You were more accurate than 10% of (software company) users.

I use a software tool that grades me at the end of the week. One of the categories is called Mastery. I am always confused at this because I am never sure if I am doing well or not based on how they structure this sentence.

My score this week was 10% with 309 alerts. This was out of 5,736 words checked. Surely the software company does not mean to infer that I am in the top 10% of all of the Internationally sold software users! I have had scores of 17% with higher alerts and lower number of words checked. I am baffled because the category's name is Mastery. One would want a higher percentage. That is how I perceive it at least. This is a teaching software program for the betterment of English grammar and punctuation.

Is there a better way this information could be conveyed? What am I missing?

  • 1
    Well, you can relax. "You were more accurate than 10%" does not mean you're in the top 10% worldwide. It means you're in the bottom 11% worldwide. Nine out of ten people worldwide are as good or better than you. So having a score of 17% would indeed mark an improvement. Then a mere five out of each six people worldwide would be as good or better. As to the category name, it's just a label. Maybe it's a case of "everyone gets an A for effort". Maybe the higher categories have much cooler names still. I don't know. Get to 90% and check what they call you then. – RegDwigнt Jun 18 at 13:01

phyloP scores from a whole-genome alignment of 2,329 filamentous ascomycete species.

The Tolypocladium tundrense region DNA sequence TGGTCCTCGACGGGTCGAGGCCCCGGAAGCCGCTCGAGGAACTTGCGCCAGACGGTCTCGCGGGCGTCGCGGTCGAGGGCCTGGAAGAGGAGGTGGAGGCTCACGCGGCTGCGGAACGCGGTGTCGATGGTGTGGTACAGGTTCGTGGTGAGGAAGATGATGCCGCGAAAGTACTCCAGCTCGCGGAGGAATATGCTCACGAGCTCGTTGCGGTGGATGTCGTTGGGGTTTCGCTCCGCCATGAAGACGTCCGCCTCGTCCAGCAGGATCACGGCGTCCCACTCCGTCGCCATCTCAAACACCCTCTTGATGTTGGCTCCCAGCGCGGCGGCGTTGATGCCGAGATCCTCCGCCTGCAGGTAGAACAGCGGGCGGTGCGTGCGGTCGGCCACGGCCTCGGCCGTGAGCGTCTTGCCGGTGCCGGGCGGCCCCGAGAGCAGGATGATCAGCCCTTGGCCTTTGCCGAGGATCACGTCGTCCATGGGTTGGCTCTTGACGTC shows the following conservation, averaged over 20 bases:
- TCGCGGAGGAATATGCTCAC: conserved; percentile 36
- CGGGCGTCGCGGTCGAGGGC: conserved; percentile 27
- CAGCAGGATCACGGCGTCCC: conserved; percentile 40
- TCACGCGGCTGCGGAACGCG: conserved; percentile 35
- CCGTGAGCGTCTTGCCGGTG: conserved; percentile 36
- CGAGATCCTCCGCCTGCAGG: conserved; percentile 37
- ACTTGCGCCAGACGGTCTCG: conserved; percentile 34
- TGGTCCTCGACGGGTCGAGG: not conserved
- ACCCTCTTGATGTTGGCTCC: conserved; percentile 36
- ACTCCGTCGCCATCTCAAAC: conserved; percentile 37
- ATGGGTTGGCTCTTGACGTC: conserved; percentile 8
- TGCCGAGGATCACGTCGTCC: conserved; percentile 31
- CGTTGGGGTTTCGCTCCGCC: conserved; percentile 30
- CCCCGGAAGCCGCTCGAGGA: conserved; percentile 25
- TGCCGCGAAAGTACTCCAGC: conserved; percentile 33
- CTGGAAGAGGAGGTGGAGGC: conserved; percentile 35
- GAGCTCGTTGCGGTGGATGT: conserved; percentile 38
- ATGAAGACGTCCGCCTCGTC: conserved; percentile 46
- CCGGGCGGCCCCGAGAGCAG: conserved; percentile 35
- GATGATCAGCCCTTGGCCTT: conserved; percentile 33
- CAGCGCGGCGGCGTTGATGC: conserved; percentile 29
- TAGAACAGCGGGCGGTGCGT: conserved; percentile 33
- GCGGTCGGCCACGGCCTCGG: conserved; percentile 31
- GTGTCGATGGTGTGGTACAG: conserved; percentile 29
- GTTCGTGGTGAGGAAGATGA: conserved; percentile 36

• Well, I guess I would be more interested in my own progress over time, rather than a comparison of me against the pool of other users. – aparente001 Jun 18 at 21:00
  • I think I knew I couldn't possibly be in the top 10% which is why I was so confused and why I posted my question. I apologize if I phrased my question incorrectly. – Vicki Rose Jun 19 at 12:48

The comment is correct. Your confusion comes from the name of the category; Mastery. This is telling you how much you have mastered the subject, or how much mastery you posses. Since the rate is at 10% it is clear that you have not mastered the subject.

  • Elliott, thank you. Your answer was clear and concise and brought me to the root of my dismay. You are absolutely correct in that the category label "Mastery" was throwing me off. With your clarification I am able to get over the word usage "more accurate than...". – Vicki Rose Jun 19 at 12:44

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